As a long-term fan - all my life really - it's hard to explain the excitement the very first time I typed the sentence "The Doctor opened the door of the Tardis." It's just such a thrill to get to play in that sandpit.
I will say, writing for a 'real' person - at least, someone with a physical existence - is very different from writing my normal novels, which are peppered with people from my own head. We all know what the Doctor sounds like, and how he acts and it's quite strange to work like that for a novelist. Recently I had written a scene for Matt Smith for something, then it had to be changed for David Tennant's Doctor. I couldn't keep a single word the same. The way they talk, the way they move, the interests they have are so completely different; it's fascinating to play the game of literary ventriloquism, and nothing pleases me more than when people tell me I've successfully caught the Doctor's voice.
I grew up with Tom Baker and Peter Davison playing the Doctor- when I was eleven I won a competition to meet Peter Davison in London. It was very exciting. There weren't a lot of female fans then, and I had very short hair and was wearing trousers and sandals, and Peter called me 'son'. I think he thought I was a boy. He also told me not to look inside the plywood Tardis as I would be "very disappointed". He was wrong. Everything about the experience made me more of a fan than ever. As a little coda to that, I read an interview with David Tennant, who's my age, a few years ago, and they asked him if had always been a fan of the show and he said: "Yes, when I was eleven I entered a competition to meet the Doctor. I didn't win though..."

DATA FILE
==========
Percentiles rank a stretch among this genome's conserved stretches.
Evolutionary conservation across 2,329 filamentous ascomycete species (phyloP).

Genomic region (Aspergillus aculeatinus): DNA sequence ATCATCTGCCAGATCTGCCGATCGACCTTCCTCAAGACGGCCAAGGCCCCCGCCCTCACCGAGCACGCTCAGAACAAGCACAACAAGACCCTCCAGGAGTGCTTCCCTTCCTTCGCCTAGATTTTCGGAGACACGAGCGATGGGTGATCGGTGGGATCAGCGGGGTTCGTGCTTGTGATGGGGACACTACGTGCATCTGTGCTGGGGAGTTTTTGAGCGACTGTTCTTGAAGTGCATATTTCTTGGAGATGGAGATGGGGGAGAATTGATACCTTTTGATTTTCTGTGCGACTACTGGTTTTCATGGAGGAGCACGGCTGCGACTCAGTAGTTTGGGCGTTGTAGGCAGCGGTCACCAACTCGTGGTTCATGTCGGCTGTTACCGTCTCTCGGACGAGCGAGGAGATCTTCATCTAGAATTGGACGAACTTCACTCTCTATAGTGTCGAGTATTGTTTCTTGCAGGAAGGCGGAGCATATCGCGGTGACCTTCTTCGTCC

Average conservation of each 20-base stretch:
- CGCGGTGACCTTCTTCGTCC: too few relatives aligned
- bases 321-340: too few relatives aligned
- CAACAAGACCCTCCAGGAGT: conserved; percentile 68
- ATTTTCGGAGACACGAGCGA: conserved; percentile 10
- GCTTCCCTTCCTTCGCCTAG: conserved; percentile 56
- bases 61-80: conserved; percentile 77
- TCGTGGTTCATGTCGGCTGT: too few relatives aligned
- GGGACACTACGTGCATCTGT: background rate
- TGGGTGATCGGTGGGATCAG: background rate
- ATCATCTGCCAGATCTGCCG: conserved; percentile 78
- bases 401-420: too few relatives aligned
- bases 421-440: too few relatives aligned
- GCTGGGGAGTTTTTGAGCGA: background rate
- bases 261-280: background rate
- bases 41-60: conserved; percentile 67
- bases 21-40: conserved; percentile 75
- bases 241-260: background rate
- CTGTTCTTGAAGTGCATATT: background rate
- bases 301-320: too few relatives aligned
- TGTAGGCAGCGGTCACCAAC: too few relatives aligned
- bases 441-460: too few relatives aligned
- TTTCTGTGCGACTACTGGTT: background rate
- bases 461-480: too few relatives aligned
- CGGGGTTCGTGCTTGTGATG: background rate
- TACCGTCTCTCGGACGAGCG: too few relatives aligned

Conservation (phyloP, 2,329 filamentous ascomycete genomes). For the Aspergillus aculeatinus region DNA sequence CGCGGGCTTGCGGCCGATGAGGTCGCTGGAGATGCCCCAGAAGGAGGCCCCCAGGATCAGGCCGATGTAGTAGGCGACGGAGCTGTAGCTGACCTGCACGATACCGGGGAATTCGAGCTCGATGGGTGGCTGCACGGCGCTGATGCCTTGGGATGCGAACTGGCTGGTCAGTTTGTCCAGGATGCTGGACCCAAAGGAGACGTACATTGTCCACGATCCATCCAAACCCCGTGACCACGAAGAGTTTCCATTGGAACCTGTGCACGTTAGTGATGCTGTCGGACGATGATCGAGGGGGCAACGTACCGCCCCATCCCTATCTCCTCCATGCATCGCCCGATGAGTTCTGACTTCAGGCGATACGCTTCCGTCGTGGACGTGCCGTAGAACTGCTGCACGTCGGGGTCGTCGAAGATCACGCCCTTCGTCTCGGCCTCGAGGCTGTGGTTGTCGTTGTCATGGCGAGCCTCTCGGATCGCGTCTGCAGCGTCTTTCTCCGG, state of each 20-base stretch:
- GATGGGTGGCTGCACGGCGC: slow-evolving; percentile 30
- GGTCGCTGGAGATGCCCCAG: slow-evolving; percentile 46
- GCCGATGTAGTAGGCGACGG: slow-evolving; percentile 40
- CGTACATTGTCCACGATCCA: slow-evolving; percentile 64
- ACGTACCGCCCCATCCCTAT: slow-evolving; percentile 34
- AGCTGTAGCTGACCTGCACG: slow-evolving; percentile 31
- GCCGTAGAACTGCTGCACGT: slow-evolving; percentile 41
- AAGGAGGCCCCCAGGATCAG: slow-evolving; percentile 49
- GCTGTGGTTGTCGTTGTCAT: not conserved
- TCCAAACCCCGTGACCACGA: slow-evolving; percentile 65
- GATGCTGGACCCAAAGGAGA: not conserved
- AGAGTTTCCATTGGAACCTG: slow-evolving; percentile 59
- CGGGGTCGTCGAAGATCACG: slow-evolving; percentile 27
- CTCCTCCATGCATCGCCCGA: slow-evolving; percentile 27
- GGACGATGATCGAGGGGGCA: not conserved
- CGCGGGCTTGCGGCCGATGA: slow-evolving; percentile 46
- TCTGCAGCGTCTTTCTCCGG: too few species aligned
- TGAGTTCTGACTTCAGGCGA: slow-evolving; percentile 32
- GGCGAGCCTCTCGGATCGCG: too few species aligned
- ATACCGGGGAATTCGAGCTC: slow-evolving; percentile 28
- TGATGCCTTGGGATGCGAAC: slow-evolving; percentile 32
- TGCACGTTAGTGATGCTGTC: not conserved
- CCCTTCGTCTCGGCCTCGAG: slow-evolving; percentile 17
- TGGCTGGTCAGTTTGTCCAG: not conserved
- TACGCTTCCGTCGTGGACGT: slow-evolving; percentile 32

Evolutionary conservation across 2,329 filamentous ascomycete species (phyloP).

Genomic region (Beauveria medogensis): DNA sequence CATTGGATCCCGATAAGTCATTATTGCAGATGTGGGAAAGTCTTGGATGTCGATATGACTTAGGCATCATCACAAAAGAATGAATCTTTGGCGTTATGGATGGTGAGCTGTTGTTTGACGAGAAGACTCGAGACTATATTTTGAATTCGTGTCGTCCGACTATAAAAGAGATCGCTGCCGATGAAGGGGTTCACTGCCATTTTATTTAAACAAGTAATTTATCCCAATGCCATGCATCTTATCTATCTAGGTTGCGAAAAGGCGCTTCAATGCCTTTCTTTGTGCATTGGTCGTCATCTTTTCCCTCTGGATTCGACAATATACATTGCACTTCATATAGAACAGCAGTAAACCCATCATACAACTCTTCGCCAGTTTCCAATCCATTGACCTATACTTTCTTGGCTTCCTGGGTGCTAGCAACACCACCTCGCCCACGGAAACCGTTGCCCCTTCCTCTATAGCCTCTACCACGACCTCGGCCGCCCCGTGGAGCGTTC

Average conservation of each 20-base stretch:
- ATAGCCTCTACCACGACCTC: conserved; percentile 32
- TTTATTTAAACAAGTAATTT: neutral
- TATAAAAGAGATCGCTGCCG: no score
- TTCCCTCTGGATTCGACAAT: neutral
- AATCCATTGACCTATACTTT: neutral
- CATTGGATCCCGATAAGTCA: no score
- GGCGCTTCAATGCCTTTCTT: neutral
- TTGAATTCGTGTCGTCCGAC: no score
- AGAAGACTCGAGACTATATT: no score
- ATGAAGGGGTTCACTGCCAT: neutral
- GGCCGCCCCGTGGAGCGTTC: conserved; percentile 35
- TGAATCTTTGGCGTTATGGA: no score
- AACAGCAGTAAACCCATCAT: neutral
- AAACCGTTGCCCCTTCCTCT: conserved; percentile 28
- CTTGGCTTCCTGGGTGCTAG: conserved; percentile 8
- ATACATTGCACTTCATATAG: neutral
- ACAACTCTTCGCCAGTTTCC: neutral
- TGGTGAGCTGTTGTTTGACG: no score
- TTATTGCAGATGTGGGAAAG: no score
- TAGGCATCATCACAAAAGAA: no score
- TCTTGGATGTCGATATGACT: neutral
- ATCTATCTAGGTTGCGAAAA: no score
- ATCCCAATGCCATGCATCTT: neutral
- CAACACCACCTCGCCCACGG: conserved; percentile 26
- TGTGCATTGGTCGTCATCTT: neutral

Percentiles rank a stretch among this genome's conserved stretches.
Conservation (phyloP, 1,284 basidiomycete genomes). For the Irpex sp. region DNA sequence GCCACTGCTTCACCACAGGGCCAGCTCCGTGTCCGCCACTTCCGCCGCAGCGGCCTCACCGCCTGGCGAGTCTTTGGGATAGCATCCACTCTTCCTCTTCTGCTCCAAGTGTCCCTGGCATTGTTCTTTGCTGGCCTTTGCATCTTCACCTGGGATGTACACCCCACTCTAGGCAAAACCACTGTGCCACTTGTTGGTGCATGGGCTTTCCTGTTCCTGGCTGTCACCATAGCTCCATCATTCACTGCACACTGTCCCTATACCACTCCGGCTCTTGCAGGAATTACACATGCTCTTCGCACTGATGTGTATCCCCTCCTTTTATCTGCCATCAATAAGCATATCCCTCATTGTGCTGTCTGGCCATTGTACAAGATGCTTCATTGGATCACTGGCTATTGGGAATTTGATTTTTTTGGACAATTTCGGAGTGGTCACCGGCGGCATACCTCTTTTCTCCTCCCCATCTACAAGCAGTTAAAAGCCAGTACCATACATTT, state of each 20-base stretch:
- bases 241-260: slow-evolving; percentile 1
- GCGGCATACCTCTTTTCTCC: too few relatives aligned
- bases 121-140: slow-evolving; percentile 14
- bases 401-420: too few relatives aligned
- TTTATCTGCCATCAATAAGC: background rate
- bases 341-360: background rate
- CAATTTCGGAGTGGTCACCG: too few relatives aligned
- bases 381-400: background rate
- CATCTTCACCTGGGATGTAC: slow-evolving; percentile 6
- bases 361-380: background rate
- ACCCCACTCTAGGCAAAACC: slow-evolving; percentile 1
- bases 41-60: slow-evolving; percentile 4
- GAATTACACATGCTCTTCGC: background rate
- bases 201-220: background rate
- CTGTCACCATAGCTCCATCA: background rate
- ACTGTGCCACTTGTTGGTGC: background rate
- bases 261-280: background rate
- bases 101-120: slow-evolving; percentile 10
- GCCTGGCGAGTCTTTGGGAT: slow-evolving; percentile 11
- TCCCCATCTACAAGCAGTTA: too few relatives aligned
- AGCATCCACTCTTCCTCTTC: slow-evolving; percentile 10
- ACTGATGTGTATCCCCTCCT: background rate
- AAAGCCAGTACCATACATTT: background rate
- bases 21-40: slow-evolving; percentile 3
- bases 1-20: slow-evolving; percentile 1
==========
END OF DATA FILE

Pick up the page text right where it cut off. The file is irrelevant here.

I've loved all the new Doctors. I loved Christopher Eccleston's steely strength, and DT's manic energy, and I love how alien Matt Smith is. From the second he appeared he looked utterly like he was from another planet.
It is sometimes a little odd being a girl in the Whoniverse, though not as much as it was when I was eleven. Male Who fans try and catch me out sometimes, as if I'm trying to pass myself off as something I'm not (which would seem a really odd thing to do). And I'm probably more interested in the Doctor's emotional hinterland than the monsters. What's fascinating to me is that I often feel the Doctor's traveling is, to him, not terribly important, or at least, it's only a part of what he is. All the really interesting stuff about him - his name, his family, his upbringing, his children, how he thinks what he thinks - we'll never ever know about, and that makes him endlessly fascinating to me. Well, that, his blue box, his friends, and the whole of time and space. It really is the most tremendous sandpit.
Doctor Who: Dark Horizons by J.T. Colgan is published by Random House UK.